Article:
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Possible names for the web included ‘Mine of Information,’ ‘The Information Mine,’ and ‘Mesh’

The Apple II+ computer, which predated the World Wide Web. (Flickr/Marcin Wichary)

In a moment that surely captures, more than any other, how far his technology’s come, web inventor Tim Berners-Lee took to Reddit this afternoon to answer questions about where the web came from — and more importantly, where it’s going.

This being Reddit, much of the Q&A veered toward the technical: HTML5 and digital rights management, Bitcoin standardization, the technical specifications of Berners-Lee’s first computer. But here’s what the web’s inventor had to say about his creation’s political and cultural impact, on its 25th birthday.

On whether he feels his invention has proven destructive:

No, not really. The web is a — primarily neutral — tool for humanity. When you look at humanity you see the good and the bad, the wonderful and the awful. A powerful tool can be used for good or ill. Things which are really bad are illegal on the web as they are off it. On balance, communication is good think I think: much of the badness comes from misunderstanding.

On the one thing people do online that surprises him:


On government surveillance of the web:

I think that some monitoring of the net by government agencies is going to be needed to fight crime. We need to invent a new system of checks and balances with unprecedented power to be able to investigate and hold the agencies which do it accountable to the public.

On Edward Snowden:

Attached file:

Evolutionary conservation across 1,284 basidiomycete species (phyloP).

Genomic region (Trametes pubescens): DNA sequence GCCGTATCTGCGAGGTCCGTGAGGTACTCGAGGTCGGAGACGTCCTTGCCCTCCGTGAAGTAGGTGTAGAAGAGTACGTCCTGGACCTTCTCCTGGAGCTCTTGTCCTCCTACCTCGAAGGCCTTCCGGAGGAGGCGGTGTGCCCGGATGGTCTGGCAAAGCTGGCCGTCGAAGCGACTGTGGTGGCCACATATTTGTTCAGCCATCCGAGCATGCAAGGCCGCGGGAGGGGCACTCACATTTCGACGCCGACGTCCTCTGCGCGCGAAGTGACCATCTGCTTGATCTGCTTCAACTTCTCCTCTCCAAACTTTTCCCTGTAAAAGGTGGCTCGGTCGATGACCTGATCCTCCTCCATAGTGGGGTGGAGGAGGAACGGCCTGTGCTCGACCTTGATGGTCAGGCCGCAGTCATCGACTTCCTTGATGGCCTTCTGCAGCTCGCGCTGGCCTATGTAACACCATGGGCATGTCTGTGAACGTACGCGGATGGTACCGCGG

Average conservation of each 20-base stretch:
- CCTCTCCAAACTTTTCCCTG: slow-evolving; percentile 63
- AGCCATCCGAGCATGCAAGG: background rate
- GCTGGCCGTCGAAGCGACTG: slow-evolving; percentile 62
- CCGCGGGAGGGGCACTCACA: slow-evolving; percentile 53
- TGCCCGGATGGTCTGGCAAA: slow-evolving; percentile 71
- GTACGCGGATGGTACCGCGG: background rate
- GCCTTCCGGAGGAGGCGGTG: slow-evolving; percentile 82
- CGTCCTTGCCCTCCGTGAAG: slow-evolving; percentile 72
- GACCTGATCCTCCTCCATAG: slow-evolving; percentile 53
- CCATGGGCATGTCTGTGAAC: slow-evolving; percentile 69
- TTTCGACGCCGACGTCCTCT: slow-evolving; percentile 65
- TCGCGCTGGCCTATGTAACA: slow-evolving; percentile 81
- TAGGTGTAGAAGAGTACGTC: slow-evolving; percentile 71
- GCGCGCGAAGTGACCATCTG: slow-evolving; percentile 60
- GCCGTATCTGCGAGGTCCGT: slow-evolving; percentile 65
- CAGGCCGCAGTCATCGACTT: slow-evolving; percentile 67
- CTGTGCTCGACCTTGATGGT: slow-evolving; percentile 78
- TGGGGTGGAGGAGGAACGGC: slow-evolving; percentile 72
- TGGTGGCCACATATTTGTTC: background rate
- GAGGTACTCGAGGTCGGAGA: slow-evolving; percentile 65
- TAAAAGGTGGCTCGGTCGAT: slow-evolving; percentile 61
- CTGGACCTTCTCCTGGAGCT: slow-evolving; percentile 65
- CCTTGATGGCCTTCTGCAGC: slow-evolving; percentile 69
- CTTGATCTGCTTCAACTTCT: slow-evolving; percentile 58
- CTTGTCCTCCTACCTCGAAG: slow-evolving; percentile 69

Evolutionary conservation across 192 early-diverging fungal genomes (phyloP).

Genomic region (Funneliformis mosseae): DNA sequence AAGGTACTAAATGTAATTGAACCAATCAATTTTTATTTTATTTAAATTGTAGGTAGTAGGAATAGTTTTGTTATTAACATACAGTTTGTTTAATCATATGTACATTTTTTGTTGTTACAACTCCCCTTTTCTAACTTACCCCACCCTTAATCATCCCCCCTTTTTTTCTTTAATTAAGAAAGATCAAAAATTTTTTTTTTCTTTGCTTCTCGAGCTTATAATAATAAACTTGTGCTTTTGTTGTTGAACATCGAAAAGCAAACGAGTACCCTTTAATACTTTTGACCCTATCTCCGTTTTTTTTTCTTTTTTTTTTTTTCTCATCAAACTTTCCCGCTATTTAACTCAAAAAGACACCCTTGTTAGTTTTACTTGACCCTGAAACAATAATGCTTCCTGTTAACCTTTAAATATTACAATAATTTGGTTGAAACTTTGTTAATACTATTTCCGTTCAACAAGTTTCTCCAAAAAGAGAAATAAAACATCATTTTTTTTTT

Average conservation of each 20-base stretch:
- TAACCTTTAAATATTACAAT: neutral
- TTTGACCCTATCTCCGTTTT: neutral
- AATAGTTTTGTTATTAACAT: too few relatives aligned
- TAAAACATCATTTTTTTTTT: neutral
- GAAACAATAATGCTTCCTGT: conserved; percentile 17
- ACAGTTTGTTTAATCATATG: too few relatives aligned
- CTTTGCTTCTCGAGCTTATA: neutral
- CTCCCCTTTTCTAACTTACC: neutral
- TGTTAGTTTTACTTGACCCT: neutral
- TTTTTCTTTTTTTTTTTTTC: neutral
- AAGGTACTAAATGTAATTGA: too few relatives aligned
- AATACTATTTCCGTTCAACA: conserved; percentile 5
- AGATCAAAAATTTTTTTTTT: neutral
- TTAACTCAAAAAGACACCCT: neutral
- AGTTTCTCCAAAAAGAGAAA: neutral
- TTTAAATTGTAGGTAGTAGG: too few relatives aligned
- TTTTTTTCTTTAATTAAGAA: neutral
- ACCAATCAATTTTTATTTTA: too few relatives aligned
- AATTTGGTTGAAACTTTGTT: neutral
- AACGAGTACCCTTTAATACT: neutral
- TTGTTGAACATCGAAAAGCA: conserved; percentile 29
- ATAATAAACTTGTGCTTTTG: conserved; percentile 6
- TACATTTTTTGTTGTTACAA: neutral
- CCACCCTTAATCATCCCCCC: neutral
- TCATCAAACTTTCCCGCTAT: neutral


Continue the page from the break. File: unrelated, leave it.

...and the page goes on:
Because he ✓ had no other alternative ✓ engaged as a journalist / with a journalist to be careful of how what was released, and ✓ provided an important net overall benefit to the world, I think he should be protected, and we should have ways of protecting people like him. Because we can try to design perfect systems of government, and they will never be perfect, and when they fail, then the whistleblower may be all that saves society.

On his (infamously bad) spelling:

My speling is still terible. Hopefully not to much or it will get into header field names without some review at this stage!

On the other names he considered, besides “world wide web”:

Mine of Information, The Information Mine, The Mesh. None had quite the right ring.

On the difference between sandwiches and burgers:

Your culture is where you went to High School. As a Brit, then, no: “sandwich” does not include “burger”. Mathematically, though, a burger is a sandwich.

On the future of censorship and neutrality on the web:

I think it is up to us. I’m not guessing, I’m hoping. Yes, I can imagine that all to easily. If ordinary web users are not sufficiently aware of threats and get involved and if necessary take to the streets like for SOPA and PIPA and ACTA. On balance? I am optimistic.

On where the web will be in 25 years:

It is up to us. It is an artificial creation, as are our laws, and our constitutions … we can chose how they work. We can make new ones. Our choice.

Here's a look at some of the ways the Internet has evolved over time, from the first Web site to dial-up connections to modern day social networking sites. (Jonathan Elker, Gillian Brockell and Kate M. Tobey/The Washington Post)

Caitlin Dewey is The Post’s digital culture critic. Follow her on Twitter @caitlindewey or subscribe to her daily newsletter on all things Internet. (



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Caitlin Dewey · March 12, 2014

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